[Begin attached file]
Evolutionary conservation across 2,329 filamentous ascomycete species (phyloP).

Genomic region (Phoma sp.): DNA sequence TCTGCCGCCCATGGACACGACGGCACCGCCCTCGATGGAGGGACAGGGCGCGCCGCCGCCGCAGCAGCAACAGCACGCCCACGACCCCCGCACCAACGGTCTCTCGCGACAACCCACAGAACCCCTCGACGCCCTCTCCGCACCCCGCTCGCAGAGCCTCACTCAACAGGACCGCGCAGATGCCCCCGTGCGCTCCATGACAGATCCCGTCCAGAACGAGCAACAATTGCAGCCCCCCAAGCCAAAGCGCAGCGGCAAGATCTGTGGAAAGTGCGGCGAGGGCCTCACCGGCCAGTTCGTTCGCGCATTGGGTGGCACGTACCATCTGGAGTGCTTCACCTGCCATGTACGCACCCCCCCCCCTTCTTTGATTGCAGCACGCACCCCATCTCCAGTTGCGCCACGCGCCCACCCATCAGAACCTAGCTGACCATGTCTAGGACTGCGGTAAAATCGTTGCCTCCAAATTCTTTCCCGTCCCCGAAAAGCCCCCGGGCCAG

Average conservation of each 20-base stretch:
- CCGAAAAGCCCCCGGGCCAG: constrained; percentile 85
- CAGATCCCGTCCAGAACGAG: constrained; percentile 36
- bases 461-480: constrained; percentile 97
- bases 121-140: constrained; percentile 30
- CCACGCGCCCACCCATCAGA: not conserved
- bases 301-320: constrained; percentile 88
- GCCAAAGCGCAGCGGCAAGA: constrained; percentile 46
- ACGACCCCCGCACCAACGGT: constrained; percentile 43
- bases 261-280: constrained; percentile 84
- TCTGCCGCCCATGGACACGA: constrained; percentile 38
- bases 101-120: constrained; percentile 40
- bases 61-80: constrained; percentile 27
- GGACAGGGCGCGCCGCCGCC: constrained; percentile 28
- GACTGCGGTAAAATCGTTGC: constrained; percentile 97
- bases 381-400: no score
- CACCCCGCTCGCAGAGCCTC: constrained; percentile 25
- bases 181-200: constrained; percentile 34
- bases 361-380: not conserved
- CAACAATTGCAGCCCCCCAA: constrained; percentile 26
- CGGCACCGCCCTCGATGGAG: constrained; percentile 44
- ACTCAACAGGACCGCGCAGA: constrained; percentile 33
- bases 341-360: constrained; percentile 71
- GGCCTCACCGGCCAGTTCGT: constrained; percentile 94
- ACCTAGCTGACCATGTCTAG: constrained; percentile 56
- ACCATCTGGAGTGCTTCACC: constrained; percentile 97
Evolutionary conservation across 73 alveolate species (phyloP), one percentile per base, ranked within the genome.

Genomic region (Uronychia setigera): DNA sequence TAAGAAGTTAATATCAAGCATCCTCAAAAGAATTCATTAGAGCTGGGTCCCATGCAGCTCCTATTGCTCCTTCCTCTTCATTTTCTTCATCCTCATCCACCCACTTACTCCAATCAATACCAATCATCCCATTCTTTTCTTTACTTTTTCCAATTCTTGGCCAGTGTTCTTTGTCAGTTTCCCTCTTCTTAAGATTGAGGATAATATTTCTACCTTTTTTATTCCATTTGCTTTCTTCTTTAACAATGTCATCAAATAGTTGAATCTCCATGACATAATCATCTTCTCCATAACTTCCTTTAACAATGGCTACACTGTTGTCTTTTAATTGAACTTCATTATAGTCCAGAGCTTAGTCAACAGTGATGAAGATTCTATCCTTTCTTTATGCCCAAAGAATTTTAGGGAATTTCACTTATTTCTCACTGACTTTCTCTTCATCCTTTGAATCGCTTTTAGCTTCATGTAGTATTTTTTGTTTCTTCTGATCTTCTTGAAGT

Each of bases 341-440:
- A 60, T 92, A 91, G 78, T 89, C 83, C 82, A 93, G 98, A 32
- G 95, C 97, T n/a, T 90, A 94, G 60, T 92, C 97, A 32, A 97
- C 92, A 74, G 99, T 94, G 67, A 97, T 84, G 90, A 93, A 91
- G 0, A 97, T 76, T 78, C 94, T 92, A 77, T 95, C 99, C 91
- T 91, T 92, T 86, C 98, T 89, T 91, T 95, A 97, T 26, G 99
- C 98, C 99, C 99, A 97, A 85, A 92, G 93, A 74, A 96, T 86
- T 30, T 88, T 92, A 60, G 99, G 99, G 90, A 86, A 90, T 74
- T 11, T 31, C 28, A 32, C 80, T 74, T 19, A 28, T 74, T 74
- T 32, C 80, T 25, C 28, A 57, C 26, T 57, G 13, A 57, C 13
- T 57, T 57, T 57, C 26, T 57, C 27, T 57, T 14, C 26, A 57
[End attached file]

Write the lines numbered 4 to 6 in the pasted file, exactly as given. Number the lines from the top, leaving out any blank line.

- CCGAAAAGCCCCCGGGCCAG: constrained; percentile 85
- CAGATCCCGTCCAGAACGAG: constrained; percentile 36
- bases 461-480: constrained; percentile 97